**No defenseman will ever again complete a full NHL season with 0 minutes in the penalty box. Bill Quackenbush toured the league’s bluelines for 14 seasons. His penalty minute total for those 774 matches was only 95. As the 1948-49 schedule came to a conclusion he set that amazing bench mark—not one single visit to the sin bin in 60 games. Winger Harry Watson matched that total, but because of what most modern shinny scribes seem to overlook (it’s harder NOT to be penalized guarding the blueline than playing forward) the nod was given to the Detroit rearguard for the Lady Byng Trophy.
The blond four-time All Star himself admitted it would be almost impossible in today’s run and gun style of play, with heavy forechecking, to duplicate that accomplishment. With net-crashing, cross-checking, crowded defensive zones, plus the prevailing high speed action, even accidental fowls seem inevitable.
In 2002 Tomas Kaberle was guilty of but a single rules violation. Yet he came in a bizarre 6th in Lady Byng voting. Ron Francis, a forward totaled 18 P.I.M, yet was chosen the winner. In 2011 Jared Spurgeon also incurred only 2 minutes in the cooler, but received not a single vote for this award. As worthy as Martin St. Louis was, as a forward he still totaled 12 P.I.M. (At least Brian Campbell, with three penalties called against in 2012, was honoured as he should have been.)
**Bill Mosienko’s three goals in 21 seconds record in forever safe. On March 23, 1952, the Blackhawks were completing their schedule in New York against the Rangers. They were a whopping 16 points behind their hosts that evening when the first puck was dropped. At 6:09 of the third frame “Wee Willie” took a pass from Gus Bodnar, deeked the Blueshirt’s defenders, and whipped the disc into the net for the fifth time behind Lorne Anderson. The next two markers also came on passes from Bodnar, in both cases right off the faceoff. The two plays took only 10 seconds. What is even more amazing is that he hit the goal post a few seconds later.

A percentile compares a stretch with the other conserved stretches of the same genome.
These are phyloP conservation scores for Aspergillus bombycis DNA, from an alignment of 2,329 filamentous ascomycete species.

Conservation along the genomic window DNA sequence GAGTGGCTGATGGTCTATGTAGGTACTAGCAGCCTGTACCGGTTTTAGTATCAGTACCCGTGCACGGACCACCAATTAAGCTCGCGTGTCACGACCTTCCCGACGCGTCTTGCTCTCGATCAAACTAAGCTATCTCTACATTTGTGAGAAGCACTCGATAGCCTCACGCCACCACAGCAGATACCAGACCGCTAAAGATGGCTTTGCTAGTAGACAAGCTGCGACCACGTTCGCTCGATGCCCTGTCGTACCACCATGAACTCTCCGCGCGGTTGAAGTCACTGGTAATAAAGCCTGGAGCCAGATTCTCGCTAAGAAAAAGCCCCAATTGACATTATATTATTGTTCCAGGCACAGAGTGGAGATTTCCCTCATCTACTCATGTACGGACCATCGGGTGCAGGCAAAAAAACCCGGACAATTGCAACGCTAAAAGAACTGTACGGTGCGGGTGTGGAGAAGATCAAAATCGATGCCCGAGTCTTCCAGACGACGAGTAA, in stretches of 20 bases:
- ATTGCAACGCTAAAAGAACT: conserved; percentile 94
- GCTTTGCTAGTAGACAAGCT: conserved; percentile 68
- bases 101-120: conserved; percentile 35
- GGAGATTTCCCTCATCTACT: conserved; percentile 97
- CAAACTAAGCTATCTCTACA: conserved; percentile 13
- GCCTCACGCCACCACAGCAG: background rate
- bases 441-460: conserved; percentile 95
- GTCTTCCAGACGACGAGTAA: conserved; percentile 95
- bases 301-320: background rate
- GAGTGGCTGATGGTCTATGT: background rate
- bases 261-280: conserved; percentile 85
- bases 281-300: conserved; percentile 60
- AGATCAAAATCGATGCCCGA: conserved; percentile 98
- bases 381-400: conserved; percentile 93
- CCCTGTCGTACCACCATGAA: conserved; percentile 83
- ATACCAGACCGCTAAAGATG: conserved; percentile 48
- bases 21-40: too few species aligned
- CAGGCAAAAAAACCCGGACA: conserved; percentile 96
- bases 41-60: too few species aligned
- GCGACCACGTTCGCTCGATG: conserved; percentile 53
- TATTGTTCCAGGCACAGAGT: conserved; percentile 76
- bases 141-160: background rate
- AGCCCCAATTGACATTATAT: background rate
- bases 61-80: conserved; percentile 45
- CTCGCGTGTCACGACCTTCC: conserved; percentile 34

His mark is untouchable for at least two reasons. First and foremost, in today’s close-checking approach to the game, he never would have gotten near the goal crease the second time, let alone the third. If he had not been tackled, he would have been cross-checked senseless eliminating him from further action. Secondly, because now pro hockey assures that back-up cage cops (they were simply called “subs” then) are more than amateur stand-ins—like the home team’s trainer. Mosie’s victim who was filling in for the injured Chuck Rayner, had been guarding the twine for the amateur New York Rovers, and his NHL experience totaled three outings—of which this was his last.
A decade and a half later, another landmark achievement was chiseled into the league’s archives.
And as daring as such a forecast may seem…..**Darryl Sittler’s 10-point total in a single match will not be successfully challenged. On February 7, 1976, a stormy winter night in Southern Ontario, the Maple Leaf pivot obliterated all existing point totals for a single NHL game. Boston was in town, riding a seven-game winning streak, confident in walking over a club that had only managed one tie in three games against them all season.